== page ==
At a glance it would appear Pennsylvania Democrats are poised for a big year in 2024. After posting a landslide win in the 2022 gubernatorial election and flipping a U.S. Senate seat long held by Republicans, and then sweeping all four of this year’s statewide judicial races the party is riding high.
Yet, a New York Times/Siena College poll conducted in late October found former President Donald Trump leading President Joe Biden in a hypothetical match-up 48% to 44%. Trump likewise posted significant leads in five of six battleground states trailing only in Wisconsin.
Given Democrat’s recent string of electoral victories in Penn’s Woods the Trump lead in the polls seems to be an outlier. But is it?
The bottom line is that when you have seen one election you have seen one election. Each election year has a Rubik’s Cube of factors with even the electorate itself comprised differently.
At this early stage in the 2024 election cycle two factors appear to be buoying Republicans: pervasive voter dissatisfaction with the status quo – especially the economy – and a rapidly dwindling statewide Democratic voter registration edge.
In the November 2020 General Election in which President Biden carried the state by 81,660 votes, Democrats held a 685,818 voter lead in registration. By the November 2022 General Election that lead had fallen to 549,568. The Democrat slide continued in 2023 as the voter registration margin narrowed to 446,704 voters. Thus entering 2024 the Democrat voter registration edge has declined by 239,114 voters – far larger than the Biden 2020 victory margin.
Governor Josh Shapiro has continued Democrat efforts to tinker in the electoral process bypassing the legislature to implement by executive fiat an automatic voter registration component to the obtaining of driver licenses. Even that move failed to change the trajectory of voter registration in the state.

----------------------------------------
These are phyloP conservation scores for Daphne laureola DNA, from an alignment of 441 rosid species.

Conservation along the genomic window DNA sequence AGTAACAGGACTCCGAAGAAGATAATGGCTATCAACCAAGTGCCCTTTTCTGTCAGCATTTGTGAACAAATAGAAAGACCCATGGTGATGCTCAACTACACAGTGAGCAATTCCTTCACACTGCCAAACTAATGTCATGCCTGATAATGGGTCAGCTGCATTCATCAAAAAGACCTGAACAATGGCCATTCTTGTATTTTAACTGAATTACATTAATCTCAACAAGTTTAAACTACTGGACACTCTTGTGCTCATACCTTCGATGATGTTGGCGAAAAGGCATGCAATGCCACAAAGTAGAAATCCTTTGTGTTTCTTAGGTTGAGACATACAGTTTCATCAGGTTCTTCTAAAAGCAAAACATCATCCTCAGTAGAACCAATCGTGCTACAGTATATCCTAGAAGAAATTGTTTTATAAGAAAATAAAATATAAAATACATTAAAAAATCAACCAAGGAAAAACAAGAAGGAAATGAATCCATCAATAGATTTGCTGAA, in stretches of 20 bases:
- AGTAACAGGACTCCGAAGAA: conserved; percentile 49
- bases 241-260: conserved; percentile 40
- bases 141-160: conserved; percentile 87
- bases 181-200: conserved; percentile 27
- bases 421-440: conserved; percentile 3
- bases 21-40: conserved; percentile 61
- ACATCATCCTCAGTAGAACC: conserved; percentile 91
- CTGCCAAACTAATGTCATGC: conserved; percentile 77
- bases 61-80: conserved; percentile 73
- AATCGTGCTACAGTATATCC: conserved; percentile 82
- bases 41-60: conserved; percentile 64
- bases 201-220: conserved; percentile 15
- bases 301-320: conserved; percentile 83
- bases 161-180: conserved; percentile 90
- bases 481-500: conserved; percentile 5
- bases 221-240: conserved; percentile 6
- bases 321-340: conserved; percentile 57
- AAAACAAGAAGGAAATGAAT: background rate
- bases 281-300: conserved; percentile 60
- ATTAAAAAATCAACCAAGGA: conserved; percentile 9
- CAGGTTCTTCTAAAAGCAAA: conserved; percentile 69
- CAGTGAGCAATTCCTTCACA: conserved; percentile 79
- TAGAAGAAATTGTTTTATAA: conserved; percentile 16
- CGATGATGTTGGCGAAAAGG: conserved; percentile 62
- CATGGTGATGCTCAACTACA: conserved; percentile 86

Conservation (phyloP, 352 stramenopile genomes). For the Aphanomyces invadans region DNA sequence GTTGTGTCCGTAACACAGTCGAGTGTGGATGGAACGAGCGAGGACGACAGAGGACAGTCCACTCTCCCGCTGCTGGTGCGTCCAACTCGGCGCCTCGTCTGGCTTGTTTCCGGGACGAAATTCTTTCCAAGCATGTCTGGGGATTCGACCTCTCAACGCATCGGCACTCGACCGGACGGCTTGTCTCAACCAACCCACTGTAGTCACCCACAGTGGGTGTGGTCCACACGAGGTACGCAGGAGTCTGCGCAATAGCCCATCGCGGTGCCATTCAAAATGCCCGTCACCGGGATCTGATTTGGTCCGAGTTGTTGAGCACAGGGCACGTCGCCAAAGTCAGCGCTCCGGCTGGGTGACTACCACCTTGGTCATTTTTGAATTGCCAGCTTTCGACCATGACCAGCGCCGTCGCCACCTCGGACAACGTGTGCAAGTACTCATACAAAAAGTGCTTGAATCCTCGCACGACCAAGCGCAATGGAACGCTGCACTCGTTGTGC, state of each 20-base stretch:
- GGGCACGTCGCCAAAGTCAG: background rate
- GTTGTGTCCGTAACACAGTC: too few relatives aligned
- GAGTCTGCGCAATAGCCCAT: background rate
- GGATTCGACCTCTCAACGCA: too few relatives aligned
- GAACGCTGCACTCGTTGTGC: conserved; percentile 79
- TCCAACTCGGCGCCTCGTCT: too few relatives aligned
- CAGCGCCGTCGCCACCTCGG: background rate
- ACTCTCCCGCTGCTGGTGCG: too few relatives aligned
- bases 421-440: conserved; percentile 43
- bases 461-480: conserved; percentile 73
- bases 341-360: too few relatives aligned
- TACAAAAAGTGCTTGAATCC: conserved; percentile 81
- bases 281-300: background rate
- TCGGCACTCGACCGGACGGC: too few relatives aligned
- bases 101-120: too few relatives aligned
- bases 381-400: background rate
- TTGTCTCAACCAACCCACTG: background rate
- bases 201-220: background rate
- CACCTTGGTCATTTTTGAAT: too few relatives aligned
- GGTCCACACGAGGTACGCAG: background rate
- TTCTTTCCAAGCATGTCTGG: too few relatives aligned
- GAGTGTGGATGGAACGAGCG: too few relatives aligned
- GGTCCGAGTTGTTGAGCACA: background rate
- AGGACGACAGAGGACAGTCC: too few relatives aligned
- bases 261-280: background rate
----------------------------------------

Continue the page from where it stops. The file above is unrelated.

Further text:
A series of recent polls has revealed a grouchy electorate. This is the season of voter discontent. The New York Times/Sienna poll found 68% of Pennsylvania voters saying the nation is headed in the wrong direction, just 21% think we are on the right track. A September poll by the Commonwealth Foundation found 72% of Pennsylvanians think the country has fundamentally gotten off on the wrong track, 22% think we are headed in the right direction.
An October poll conducted by Franklin & Marshall College found 50% of respondents are economically worse off than they were a year ago and 35% expect to be worse off a year from now. Fifty-five percent in that poll said the state is “off on the wrong track” citing concerns over high inflation and the economy.
The Fall 2023 Keystone Business Climate Survey conducted by the Lincoln Institute found the owners and top line executives of Pennsylvania business to be in a similarly sullen mood. Forty-five percent said business conditions in Pennsylvania have gotten worse over the past six months; just 16% thought conditions had improved. Another 36% reported that business conditions had remained about the same. Past polls also found business conditions had worsened, so “about the same” means not good.
The depth of dissatisfaction among the business leaders was reflected in job approval ratings where all major elected officials including President Biden, U.S. Senators Robert P. Casey, Jr. and John Fetterman were viewed negatively and by a substantial margin. Only Governor Josh Shapiro managed to post a positive job approval rating. Even institutions – including both houses of congress and the state legislature along with the federal and state supreme courts earned strongly negative job performance numbers.
An additional factor that contributed to the Democratic sweep of statewide judicial offices this year is the issue of abortion. For decades Democrats demagogued Social Security scaring senior citizens into thinking Republicans were going to take away their benefits. Think the ad depicting former U.S. House Speaker Paul Ryan pushing grandma’s wheelchair off a cliff.
Since the U.S. Supreme Court’s Dobbs decision returning the issue of abortion to the states, Democrats have distorted the abortion issue to their electoral advantage. In 2023 that issue dominated the statewide campaign. But, in 2024 personalities will take center stage and there is no bigger personality than Donald Trump.
If Trump and Biden are their respective party nominees the personality comparison will play largely to the Republican’s advantage – particularly if Biden’s obvious decline in mental and physical ability continues to manifest itself. How that will impact down ballot races for U.S. Senate and congress remains to be seen.
And so, as the 2024 election cycle officially gets underway the Rubik’s Cube will spin once again. The only certainty is that it is going to be interesting. Very interesting.
(Lowman S. Henry is Chairman & CEO of the Lincoln Institute and host of the weekly American Radio Journal and Lincoln Radio Journal. His e-mail address is [email protected])
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